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Friday, March 1, 2002


Seaweed also plays a role
in the formation of sand

After reading my column about Hawaiian seaweed last week, a reader wrote: "Interesting about the seaweed Halimeda, which contains calcium and turns to sand. I once thought (when I was not so young) that sand came strictly from water running over rocks and pulverizing them.

"I wondered about the sand all over the world so far from any rocks, and then learned that some sea creatures contribute to sand. Now seaweeds. Have you written a column on the sources of sand on Hawaii's beaches?"

I haven't, but it's a great idea.

First, don't feel bad if you don't know the roles plants and animals play in sand formation. Merriam-Webster doesn't, either. That dictionary defines sand as "a loose granular material that results from the disintegration of rocks."

Expecting some explanation about organic contributions to sand, I read on. But this reference book failed me. It covers glassmaking, the color called sand and even mentions the sands of time, but marine life doesn't get a word.

This is a glaring omission. In tropical and subtropical areas, sand-forming rocks are often rare or absent, yet these areas host some of the world's finest beaches.

Hawaii's white-sand beaches consist partly of the shells and skeletons of marine animals. And not just those of the snails, urchins, corals and shellfish that we can see. The ocean teems with tiny, one-celled animals, called foraminifera, or forams for short. Some of these shelled creatures are so small, they're invisible to the naked eye.

An estimated 4,000 kinds of forams live in the world's oceans. About 40 of these are planktonic, meaning they drift. The rest live on the ocean floor. In some places, forams are so dense that the bottom sediment is made almost completely of their calcium carbonate shells.

Forams species vary in size and color from area to area. This partly explains the variations in textures and colors of some beaches. The famous pink sands of Bermuda get that color from a foram called Homotrema rubrum, which has pink- to red-colored shells.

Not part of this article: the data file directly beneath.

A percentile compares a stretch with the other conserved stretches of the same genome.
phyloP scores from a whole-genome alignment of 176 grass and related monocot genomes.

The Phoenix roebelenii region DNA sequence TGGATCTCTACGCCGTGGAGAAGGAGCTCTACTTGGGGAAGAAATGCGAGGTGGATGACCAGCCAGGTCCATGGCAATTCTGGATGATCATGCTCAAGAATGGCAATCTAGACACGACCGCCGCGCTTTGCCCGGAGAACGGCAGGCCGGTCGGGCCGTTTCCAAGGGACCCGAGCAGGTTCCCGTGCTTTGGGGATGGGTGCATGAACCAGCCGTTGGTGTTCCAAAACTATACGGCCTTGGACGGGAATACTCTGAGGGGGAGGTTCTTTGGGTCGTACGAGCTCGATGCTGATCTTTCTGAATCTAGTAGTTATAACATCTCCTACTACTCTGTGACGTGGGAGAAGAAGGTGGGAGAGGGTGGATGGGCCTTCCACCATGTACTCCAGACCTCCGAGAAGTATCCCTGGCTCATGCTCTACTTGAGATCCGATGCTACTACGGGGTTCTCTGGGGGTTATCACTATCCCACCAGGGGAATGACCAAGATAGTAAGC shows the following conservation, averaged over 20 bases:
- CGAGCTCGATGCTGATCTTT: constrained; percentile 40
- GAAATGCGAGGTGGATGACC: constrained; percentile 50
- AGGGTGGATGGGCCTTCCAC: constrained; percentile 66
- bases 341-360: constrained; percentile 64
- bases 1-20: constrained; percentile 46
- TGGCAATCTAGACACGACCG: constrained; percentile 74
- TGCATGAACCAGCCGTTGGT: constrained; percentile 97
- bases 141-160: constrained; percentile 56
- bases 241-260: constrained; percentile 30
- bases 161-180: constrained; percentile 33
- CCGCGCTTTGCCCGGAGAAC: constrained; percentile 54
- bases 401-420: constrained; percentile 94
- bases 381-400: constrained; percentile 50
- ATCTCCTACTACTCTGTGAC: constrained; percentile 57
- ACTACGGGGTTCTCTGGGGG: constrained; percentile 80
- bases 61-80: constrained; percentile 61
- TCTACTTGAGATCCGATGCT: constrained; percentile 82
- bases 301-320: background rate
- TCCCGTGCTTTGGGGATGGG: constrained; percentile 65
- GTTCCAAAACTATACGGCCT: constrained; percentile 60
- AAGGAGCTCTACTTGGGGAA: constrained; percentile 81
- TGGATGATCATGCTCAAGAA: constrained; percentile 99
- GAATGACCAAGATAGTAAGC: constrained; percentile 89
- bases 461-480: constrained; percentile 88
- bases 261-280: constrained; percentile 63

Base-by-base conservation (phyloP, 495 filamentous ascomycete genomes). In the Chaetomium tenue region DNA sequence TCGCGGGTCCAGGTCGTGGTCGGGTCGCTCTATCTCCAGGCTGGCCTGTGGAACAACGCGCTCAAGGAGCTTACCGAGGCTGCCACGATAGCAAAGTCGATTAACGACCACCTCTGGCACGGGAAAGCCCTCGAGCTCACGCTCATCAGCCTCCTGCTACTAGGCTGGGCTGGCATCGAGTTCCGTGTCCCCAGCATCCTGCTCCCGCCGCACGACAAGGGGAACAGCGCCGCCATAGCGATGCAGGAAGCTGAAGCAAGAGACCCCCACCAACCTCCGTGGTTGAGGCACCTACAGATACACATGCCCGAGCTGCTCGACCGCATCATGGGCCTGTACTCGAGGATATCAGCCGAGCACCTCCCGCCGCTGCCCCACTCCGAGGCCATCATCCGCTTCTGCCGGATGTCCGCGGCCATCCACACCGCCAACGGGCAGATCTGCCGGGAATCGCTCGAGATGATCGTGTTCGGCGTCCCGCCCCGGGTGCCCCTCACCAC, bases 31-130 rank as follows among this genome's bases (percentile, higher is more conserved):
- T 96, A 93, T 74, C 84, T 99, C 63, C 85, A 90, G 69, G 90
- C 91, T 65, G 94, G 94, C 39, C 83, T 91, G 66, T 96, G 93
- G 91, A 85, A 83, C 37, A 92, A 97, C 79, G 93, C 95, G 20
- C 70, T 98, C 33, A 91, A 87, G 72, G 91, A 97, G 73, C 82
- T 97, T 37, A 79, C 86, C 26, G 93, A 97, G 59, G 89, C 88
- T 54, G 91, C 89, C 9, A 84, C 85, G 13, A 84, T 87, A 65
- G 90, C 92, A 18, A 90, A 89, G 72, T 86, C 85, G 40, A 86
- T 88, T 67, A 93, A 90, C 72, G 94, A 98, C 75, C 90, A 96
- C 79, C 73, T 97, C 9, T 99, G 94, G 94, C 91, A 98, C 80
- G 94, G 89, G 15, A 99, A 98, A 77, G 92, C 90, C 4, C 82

On some coral reefs, parrotfish add significantly to the sand load by biting off chunks of coral while grazing on algae. Special bones in the fish's throat grind the coral into fine grains, which drop to the reef through the anus.

Decaying calcium-bearing seaweeds, like Halimeda mentioned above, are also important sand suppliers in Hawaii. About 25 species of Halimeda live in the world's oceans. On the reefs of some coral atolls where Halimeda is abundant, these seaweeds are responsible for as much as 90 percent of the sand.

Halimeda is sometimes called the money plant because its flat, round segments resemble coins.

Not all Hawaiian sand is white, of course. The Big Island is famous for its black-sand beaches created by lava. When hot lava flows into cool ocean water, some of the lava shatters.

Currents catch the smaller of these particles and deposit them ashore, making the beaches there black.

The mineral most abundant in Hawaiian lava is olivine, a greenish-yellow substance made of iron and magnesium. Olivine is responsible for the green-tinged sand on some of Hawaii's beaches. Another common lava mineral here is pyroxene. A deep-brown variety of pyroxene turns some beaches dark.

Microscopic seashells, money plants, exploding lava ... There's a lot more to Hawaiian sand than broken rocks.

 

 

Marine biologist Susan Scott writes the newspaper column, "Ocean Watch",
for the Honolulu Star-Bulletin, www.starbulletin.com